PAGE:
In this course, our interest in this debate is primarily historical. We want to know how it fits into the history of Ancient philosophy from Socrates to Sextus Empiricus.

Course Readings

Most of what the Academics and the early Stoics wrote has been lost.

For our knowledge of their debate, we depend primarily on the Roman orator and statesman, Cicero. In 46-44 BCE, toward the end of his life, wrote a series of works to present philosophy (which to this point had been written in Greek) in his native Latin. In one of these works he calls his "Academics," he sets out the debate between the Academics and the Stoics.

What has survived from this work is what we now call Cicero's Academica. We use this work to try to understand the debate between the Academics and the Stoics.

There is a lot of secondary literature about the Academics and the Stoics We read Charles Brittain's On Academic Scepticism. It sets out a now standard interpretation of the debate.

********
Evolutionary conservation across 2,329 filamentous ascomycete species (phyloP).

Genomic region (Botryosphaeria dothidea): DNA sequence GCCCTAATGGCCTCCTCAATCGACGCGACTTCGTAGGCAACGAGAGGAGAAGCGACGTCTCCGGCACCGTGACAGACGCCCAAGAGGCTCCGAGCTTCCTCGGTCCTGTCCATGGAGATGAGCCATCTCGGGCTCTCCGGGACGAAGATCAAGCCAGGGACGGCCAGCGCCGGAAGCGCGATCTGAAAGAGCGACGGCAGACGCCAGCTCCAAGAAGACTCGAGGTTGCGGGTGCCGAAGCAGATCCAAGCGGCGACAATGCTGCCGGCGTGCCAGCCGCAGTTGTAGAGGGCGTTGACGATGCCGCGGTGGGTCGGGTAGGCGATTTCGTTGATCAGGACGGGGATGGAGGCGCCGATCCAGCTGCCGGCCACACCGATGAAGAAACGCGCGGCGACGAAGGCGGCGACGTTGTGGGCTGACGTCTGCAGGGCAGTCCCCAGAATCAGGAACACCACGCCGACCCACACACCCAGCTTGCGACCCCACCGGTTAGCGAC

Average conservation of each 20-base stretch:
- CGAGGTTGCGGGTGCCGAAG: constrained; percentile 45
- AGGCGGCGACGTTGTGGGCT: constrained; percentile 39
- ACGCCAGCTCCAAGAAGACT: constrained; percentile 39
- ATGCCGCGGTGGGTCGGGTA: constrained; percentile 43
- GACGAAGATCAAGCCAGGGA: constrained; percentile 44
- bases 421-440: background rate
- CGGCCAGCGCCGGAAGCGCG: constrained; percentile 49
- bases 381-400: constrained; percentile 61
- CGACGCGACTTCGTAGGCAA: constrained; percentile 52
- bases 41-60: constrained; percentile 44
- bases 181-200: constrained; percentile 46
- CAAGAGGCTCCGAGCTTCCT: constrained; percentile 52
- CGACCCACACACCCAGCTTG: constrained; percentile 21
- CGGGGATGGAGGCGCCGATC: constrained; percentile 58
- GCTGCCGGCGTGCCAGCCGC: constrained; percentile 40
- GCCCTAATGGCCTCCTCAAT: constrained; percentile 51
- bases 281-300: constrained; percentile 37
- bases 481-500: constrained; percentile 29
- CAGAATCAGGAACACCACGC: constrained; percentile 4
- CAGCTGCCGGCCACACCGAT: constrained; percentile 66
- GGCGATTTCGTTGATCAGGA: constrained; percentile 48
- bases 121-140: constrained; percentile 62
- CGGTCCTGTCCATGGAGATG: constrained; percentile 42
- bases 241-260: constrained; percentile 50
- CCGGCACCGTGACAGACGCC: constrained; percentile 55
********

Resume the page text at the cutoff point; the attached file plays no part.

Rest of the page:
The Academy broke up in about 100 BCE. Out of this breakup, a new movement called Pyrrhonian Skepticism came to exist. For our knowledge of this movement, we depend primarily on Sextus Empiricus. We use his Outlines of Pyrrhonism to try to understand Pyrrhonian Skepticism and how it relates the Academic and Stoic debate.

There is a lot of secondary literature about Pyrrhonian Skepticism. We read parts of Benjamin Morison's entry on Sextus Empiricus in the Stanford Encyclopedia of Philosophy. The entries in the SEP are attempts to report current thinking about parts of philosophy and its history.

In this syllabus, there are links to a set of lecture notes that (in the spirit of open access) I make avaliable on the internet. These notes are in the Tufte CSS style. Links are underlined, match the body text in color, and do not change color on mouseover or when clicked.

Course Assignments

The assignments for the course are all writing assignments. There are 6 discussion posts (24 points), answers to 6 prompts (60 points), and a bibliography project (16 points).

In the discussion posts (4 points each), you are to call attention to something in the reading for the unit you found interesting and you are to explain why you found it interesting.

For the prompts (10 points each), your answers should more formal. They should show that you understand the historical and philosophical issues the prompts raise.